A look at the pros and cons of Proposition 34, which could end California’s death penalty.
An Oakland man was sentenced Friday to the death penalty for murdering three people in a shooting in 2005 and killing a fourth person in 1997.
Death penalty opponents in California are trying a new argument this year: Abolish capital punishment because the perpetually cash-strapped state just can’t afford it.
Three former California governors joined prosecutors and families of murder victims Tuesday to urge voters to reject a ballot proposal next week that would abolish the state’s death penalty.
Justice Antonin Scalia said his method of interpreting the Constitution makes some of the most hotly disputed issues that come before the U.S. Supreme Court among the easiest to resolve.
On CBS 5, Natasha Minsker and Stephen Wagstaffe argued the case for and against Prop. 34, which would repeal the death penalty in California.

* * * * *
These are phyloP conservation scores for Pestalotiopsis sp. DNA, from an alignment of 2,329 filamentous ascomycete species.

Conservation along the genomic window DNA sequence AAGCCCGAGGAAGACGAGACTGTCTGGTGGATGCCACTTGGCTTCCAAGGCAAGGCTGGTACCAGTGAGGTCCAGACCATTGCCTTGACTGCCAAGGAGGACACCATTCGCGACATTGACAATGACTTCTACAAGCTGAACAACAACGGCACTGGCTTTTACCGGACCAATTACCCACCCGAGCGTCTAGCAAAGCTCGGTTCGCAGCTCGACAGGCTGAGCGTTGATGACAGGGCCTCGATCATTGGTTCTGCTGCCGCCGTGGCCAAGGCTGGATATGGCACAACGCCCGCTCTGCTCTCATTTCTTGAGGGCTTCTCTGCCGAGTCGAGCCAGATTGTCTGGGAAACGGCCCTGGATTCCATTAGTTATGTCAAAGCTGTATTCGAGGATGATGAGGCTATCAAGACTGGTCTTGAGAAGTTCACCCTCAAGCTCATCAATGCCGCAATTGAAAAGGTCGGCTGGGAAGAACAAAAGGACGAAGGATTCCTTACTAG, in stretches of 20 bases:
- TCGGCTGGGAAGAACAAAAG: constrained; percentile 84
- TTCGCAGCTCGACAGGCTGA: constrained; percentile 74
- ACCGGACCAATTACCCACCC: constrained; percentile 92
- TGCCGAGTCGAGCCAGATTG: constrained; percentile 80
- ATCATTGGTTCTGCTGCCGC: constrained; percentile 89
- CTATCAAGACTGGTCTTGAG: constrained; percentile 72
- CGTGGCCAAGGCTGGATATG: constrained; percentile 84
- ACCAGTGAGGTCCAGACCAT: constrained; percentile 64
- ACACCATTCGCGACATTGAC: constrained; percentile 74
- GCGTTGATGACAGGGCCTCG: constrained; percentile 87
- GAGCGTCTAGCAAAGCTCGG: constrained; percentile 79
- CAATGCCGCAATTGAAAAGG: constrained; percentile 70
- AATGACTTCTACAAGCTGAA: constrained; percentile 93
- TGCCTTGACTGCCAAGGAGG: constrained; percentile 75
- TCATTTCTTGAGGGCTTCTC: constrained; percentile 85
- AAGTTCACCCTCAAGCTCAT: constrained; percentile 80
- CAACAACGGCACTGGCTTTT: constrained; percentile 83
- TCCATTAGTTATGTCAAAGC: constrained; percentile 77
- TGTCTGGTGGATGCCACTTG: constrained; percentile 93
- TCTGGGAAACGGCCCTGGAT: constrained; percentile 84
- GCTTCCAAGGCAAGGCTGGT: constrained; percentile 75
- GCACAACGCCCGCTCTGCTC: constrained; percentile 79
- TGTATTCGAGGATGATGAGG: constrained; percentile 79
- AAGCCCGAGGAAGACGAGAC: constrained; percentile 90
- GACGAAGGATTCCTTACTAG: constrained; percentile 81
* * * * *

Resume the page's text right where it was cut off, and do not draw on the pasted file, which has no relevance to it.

A new Field Poll shows California voters split over a November ballot initiative seeking to repeal the death penalty.
Some of the more high-profile members of Silicon Valley’s social and financial scenes are writing big checks in support of the proposition that would abolish capital punishment in California, dwarfing the opposition’s fundraising in the process.
Two aspects of California’s criminal justice system are on November’s ballot: the death penalty and three strikes law. Historically endorsed by overwhelming margins, public opinion appears to be shifting in favor of repealing both laws.
The California Supreme Court on Monday overturned the death penalty of a Palo Alto man who was convicted of murdering a San Jose jewelry store owner and his brother 29 years ago.